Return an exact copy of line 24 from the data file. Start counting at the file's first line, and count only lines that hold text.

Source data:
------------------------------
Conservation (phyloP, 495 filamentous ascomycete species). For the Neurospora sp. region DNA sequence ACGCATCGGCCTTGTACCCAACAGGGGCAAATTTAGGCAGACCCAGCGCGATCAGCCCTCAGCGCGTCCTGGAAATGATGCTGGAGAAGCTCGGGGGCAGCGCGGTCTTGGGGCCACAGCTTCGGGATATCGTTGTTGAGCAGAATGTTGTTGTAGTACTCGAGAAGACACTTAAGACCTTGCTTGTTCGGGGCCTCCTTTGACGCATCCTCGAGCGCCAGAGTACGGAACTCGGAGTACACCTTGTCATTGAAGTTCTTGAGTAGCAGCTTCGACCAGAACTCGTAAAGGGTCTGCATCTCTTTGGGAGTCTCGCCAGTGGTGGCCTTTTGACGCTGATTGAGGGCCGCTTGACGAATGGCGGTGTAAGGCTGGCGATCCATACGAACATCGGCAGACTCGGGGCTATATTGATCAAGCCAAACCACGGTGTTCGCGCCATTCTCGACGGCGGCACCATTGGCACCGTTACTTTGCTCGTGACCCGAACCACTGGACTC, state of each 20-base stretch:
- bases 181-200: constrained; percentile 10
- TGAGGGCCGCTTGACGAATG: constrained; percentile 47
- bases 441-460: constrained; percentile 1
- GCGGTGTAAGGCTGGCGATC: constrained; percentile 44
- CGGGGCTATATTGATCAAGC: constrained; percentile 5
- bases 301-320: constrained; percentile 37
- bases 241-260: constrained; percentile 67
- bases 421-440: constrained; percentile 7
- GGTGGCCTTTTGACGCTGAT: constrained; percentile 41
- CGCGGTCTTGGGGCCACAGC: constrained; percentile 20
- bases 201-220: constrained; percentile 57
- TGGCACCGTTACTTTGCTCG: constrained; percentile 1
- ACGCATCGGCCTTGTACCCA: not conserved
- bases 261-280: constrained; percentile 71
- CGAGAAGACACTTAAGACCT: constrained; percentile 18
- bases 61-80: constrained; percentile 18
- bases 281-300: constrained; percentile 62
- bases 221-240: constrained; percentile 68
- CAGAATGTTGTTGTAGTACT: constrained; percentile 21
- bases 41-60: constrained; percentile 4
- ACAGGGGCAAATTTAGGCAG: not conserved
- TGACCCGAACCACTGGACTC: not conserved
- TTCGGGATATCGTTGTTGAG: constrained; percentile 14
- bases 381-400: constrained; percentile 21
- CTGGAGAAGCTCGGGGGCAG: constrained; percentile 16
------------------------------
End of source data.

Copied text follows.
- TTCGGGATATCGTTGTTGAG: constrained; percentile 14